As you've probably noticed, puberty comes with all kinds of changes
- including the way your body looks and even the way you might think
it smells. These changes are a normal part of becoming a woman,
but lots of girls worry about them. You may wonder what you can
do to feel as clean as possible during your period, whether to use
a pad or tampon, and if you should use any feminine products like
douches or deodorant sprays.
Pads and Tampons
Super, slender, overnight, with or without wings, deodorant, maxi,
mini . . . what's the best one for you?
Once you begin menstruating, you'll need to use something to soak
up the menstrual blood - either a pad or a tampon. Pads are made
of layers of cotton, and they are sometimes also called sanitary
pads or sanitary napkins. Some have extra material on the sides
(called "wings") that fold over the edges of your underwear
to better hold the pad in place and prevent leakage.
Some girls have periods with heavier bleeding, and others have
lighter periods with less bleeding. Pads come in several different
thicknesses for heavier or lighter menstrual periods or for day
or nighttime use. Some pads come with a deodorant or deodorizing
substance in them. All pads have a sticky strip on the bottom that
helps them to adhere to your underwear.
Pads are easy to use: You peel off the strip that covers the adhesive,
press the pad into the crotch of your underwear (wrapping the wings
around and sticking them under the crotch if the pad you're using
has wings), and you're done. It's best to change pads every 3 or
4 hours, even when you're not menstruating very much. Why? Because
regular changing prevents buildup of bacteria and eliminates odor.
Naturally, if your period is heavy, you should change pads more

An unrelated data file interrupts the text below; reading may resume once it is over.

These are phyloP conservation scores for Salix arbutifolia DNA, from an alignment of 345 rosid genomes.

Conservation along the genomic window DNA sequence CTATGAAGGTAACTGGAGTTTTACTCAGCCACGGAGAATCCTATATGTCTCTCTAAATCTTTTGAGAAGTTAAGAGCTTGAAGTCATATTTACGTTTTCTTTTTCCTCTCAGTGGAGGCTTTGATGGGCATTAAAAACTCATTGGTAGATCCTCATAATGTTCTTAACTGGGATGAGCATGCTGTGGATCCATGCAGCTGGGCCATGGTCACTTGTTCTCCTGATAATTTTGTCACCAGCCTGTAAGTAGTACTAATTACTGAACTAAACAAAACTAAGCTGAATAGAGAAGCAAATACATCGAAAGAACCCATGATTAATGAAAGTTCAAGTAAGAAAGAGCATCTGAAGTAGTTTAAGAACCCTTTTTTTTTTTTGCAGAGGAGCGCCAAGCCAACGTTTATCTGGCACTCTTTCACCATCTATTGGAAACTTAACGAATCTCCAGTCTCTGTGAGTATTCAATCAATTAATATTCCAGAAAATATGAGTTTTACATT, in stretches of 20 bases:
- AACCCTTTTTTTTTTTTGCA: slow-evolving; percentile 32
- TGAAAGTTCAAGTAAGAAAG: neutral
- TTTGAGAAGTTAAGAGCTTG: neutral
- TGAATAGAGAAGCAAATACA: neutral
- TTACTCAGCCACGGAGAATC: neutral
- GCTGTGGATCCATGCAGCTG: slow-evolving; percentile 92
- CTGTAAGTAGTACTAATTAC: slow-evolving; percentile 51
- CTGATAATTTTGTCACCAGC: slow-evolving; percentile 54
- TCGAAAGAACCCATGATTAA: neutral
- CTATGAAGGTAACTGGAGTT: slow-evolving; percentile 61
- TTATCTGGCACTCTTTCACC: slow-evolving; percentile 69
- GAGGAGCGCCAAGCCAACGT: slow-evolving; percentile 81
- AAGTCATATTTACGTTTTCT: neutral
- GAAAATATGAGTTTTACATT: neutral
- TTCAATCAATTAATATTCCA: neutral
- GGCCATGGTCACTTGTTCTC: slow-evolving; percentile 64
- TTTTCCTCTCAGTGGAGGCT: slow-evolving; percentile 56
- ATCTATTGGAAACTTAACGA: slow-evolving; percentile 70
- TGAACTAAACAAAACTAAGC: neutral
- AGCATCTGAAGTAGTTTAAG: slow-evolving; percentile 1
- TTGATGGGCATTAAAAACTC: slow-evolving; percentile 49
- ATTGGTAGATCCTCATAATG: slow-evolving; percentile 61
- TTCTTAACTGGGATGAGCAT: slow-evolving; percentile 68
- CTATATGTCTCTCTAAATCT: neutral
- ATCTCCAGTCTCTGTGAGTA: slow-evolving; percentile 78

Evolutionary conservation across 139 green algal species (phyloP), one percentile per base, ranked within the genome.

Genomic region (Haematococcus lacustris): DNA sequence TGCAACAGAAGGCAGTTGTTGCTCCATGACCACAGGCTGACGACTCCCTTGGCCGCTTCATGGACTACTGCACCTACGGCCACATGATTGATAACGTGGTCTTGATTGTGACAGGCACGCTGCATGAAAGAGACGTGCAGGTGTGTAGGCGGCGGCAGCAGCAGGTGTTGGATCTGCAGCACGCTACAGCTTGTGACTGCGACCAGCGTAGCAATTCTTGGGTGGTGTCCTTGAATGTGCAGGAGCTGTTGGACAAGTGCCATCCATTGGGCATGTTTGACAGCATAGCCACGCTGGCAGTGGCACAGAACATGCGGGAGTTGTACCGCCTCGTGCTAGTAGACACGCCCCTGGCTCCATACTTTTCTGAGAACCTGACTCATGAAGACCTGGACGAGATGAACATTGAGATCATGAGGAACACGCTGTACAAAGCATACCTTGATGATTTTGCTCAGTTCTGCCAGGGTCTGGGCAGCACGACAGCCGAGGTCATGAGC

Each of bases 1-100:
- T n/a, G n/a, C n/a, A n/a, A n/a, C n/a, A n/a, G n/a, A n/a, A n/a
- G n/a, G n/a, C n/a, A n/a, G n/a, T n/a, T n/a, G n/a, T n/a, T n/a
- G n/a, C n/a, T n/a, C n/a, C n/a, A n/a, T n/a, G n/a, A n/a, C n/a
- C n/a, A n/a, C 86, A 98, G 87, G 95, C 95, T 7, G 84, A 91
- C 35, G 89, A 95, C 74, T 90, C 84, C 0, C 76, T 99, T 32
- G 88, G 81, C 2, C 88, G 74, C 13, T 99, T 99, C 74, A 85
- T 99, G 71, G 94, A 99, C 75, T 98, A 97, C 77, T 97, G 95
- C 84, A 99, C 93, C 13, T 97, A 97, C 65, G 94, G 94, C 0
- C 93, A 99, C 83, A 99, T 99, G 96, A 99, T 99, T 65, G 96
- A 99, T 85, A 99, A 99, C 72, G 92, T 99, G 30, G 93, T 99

often because they may get saturated more quickly. Once you've removed
your pad, wrap it in toilet paper and put it in the trash can (or
if you're in school, in a special disposal box that's found in most
stalls). Don't try to flush a pad down the toilet - they're too
big and may back up the toilet and make a huge (embarrassing!) mess.
Another choice for feminine protection during your menstrual period
is to use tampons. A tampon is also made of cotton, but it's compressed
into a tiny tubular shape. Unlike a pad, which catches menstrual
blood after it leaves the body, tampons absorb blood from inside
the vagina. Like pads, tampons come in different sizes for heavier
and lighter periods, and they can also come in deodorizing scents.
Tampons are also available with or without applicators - they can
either be inserted into the vagina using a special cardboard or
plastic tube-like applicator or with just your fingers.
Tampons are also easy to use, but you do need to learn how to put
them in. Follow the directions that come with the tampons carefully,
and be sure to relax. Some girls find that using tampons with applicators
is much easier because the applicator tube gives them something
to hold onto and helps them guide it properly into the vagina.
Many girls who are using tampons for the first time worry about
things like whether the tampon will get lost inside them or whether
a virgin can use a tampon. Luckily, tampons can't ever get lost
inside you - the opening of the cervix (located at the top of the
vagina) is just too tiny for a tampon to get through. Most tampons
have a string attached to one end that stays outside a girl's body
and can be used to remove the tampon at any time. Virgins can certainly
use tampons with no problem - many girls do - and a girl who uses
a tampon won't lose her virginity that way.
A tampon needs to be changed every 4 to 6 hours or when it's saturated
with blood. Because you can't see it as you would with a pad, you'll
need to remember when it's time to change, or spotting and leakage
will occur on your underwear. Pull gently on the string that is
attached to the end of the tampon, pull it out, wrap it in toilet
paper, and throw it in the trash. Don't flush it in the toilet unless
it says on the box that it's flushable.
If it's time to change your tampon and you can't find the string,
don't worry! A tampon can't get lost inside you, remember? You'll